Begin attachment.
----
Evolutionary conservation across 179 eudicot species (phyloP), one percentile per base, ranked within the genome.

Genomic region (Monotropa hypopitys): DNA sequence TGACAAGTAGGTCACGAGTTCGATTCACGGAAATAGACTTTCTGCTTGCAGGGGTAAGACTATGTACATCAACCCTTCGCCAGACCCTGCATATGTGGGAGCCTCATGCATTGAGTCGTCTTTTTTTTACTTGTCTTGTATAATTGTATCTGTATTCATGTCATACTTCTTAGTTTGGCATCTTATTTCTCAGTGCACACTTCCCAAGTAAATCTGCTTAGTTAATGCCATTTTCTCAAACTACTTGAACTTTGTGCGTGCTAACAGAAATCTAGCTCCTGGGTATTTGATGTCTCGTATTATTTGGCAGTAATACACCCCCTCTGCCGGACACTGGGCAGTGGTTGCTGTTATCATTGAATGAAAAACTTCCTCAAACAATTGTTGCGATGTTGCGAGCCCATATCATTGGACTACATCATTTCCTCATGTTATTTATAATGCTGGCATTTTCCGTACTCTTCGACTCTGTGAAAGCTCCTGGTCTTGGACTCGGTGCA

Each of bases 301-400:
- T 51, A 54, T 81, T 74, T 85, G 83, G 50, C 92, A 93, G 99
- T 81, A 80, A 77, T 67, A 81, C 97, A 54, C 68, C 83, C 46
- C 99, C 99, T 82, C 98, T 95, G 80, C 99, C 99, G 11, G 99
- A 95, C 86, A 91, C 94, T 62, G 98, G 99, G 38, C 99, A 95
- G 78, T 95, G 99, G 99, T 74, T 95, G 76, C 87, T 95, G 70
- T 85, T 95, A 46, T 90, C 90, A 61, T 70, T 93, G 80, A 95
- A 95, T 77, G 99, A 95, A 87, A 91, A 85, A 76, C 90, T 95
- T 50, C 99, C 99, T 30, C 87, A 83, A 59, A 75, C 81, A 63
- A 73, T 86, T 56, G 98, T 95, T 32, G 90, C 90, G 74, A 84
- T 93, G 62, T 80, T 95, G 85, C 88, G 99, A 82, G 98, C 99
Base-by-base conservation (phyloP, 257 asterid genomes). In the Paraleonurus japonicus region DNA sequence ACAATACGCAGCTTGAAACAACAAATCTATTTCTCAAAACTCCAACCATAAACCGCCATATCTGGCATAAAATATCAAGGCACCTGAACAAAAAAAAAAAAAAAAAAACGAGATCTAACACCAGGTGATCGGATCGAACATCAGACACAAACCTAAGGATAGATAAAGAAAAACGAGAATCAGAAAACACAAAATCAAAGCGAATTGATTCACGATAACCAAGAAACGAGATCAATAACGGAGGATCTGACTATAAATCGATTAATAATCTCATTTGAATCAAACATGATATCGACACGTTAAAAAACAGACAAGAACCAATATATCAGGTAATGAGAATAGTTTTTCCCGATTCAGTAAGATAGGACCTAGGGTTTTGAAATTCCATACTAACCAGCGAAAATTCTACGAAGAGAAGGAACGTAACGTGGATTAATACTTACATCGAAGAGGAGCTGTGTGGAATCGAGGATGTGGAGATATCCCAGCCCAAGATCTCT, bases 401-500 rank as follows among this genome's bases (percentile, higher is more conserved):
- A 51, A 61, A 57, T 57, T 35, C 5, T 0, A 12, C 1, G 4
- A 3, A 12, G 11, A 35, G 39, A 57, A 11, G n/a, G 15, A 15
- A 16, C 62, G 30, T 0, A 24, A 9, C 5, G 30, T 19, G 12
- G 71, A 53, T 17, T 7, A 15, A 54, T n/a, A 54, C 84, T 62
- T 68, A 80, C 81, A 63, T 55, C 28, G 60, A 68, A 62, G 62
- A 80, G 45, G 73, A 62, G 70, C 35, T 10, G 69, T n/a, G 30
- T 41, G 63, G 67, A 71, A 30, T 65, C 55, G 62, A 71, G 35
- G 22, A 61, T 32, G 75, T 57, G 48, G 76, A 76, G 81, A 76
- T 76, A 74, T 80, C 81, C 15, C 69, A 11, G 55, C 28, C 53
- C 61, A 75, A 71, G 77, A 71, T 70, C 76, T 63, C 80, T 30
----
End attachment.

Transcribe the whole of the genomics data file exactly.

Evolutionary conservation across 179 eudicot species (phyloP), one percentile per base, ranked within the genome.

Genomic region (Monotropa hypopitys): DNA sequence TGACAAGTAGGTCACGAGTTCGATTCACGGAAATAGACTTTCTGCTTGCAGGGGTAAGACTATGTACATCAACCCTTCGCCAGACCCTGCATATGTGGGAGCCTCATGCATTGAGTCGTCTTTTTTTTACTTGTCTTGTATAATTGTATCTGTATTCATGTCATACTTCTTAGTTTGGCATCTTATTTCTCAGTGCACACTTCCCAAGTAAATCTGCTTAGTTAATGCCATTTTCTCAAACTACTTGAACTTTGTGCGTGCTAACAGAAATCTAGCTCCTGGGTATTTGATGTCTCGTATTATTTGGCAGTAATACACCCCCTCTGCCGGACACTGGGCAGTGGTTGCTGTTATCATTGAATGAAAAACTTCCTCAAACAATTGTTGCGATGTTGCGAGCCCATATCATTGGACTACATCATTTCCTCATGTTATTTATAATGCTGGCATTTTCCGTACTCTTCGACTCTGTGAAAGCTCCTGGTCTTGGACTCGGTGCA

Each of bases 301-400:
- T 51, A 54, T 81, T 74, T 85, G 83, G 50, C 92, A 93, G 99
- T 81, A 80, A 77, T 67, A 81, C 97, A 54, C 68, C 83, C 46
- C 99, C 99, T 82, C 98, T 95, G 80, C 99, C 99, G 11, G 99
- A 95, C 86, A 91, C 94, T 62, G 98, G 99, G 38, C 99, A 95
- G 78, T 95, G 99, G 99, T 74, T 95, G 76, C 87, T 95, G 70
- T 85, T 95, A 46, T 90, C 90, A 61, T 70, T 93, G 80, A 95
- A 95, T 77, G 99, A 95, A 87, A 91, A 85, A 76, C 90, T 95
- T 50, C 99, C 99, T 30, C 87, A 83, A 59, A 75, C 81, A 63
- A 73, T 86, T 56, G 98, T 95, T 32, G 90, C 90, G 74, A 84
- T 93, G 62, T 80, T 95, G 85, C 88, G 99, A 82, G 98, C 99
Base-by-base conservation (phyloP, 257 asterid genomes). In the Paraleonurus japonicus region DNA sequence ACAATACGCAGCTTGAAACAACAAATCTATTTCTCAAAACTCCAACCATAAACCGCCATATCTGGCATAAAATATCAAGGCACCTGAACAAAAAAAAAAAAAAAAAAACGAGATCTAACACCAGGTGATCGGATCGAACATCAGACACAAACCTAAGGATAGATAAAGAAAAACGAGAATCAGAAAACACAAAATCAAAGCGAATTGATTCACGATAACCAAGAAACGAGATCAATAACGGAGGATCTGACTATAAATCGATTAATAATCTCATTTGAATCAAACATGATATCGACACGTTAAAAAACAGACAAGAACCAATATATCAGGTAATGAGAATAGTTTTTCCCGATTCAGTAAGATAGGACCTAGGGTTTTGAAATTCCATACTAACCAGCGAAAATTCTACGAAGAGAAGGAACGTAACGTGGATTAATACTTACATCGAAGAGGAGCTGTGTGGAATCGAGGATGTGGAGATATCCCAGCCCAAGATCTCT, bases 401-500 rank as follows among this genome's bases (percentile, higher is more conserved):
- A 51, A 61, A 57, T 57, T 35, C 5, T 0, A 12, C 1, G 4
- A 3, A 12, G 11, A 35, G 39, A 57, A 11, G n/a, G 15, A 15
- A 16, C 62, G 30, T 0, A 24, A 9, C 5, G 30, T 19, G 12
- G 71, A 53, T 17, T 7, A 15, A 54, T n/a, A 54, C 84, T 62
- T 68, A 80, C 81, A 63, T 55, C 28, G 60, A 68, A 62, G 62
- A 80, G 45, G 73, A 62, G 70, C 35, T 10, G 69, T n/a, G 30
- T 41, G 63, G 67, A 71, A 30, T 65, C 55, G 62, A 71, G 35
- G 22, A 61, T 32, G 75, T 57, G 48, G 76, A 76, G 81, A 76
- T 76, A 74, T 80, C 81, C 15, C 69, A 11, G 55, C 28, C 53
- C 61, A 75, A 71, G 77, A 71, T 70, C 76, T 63, C 80, T 30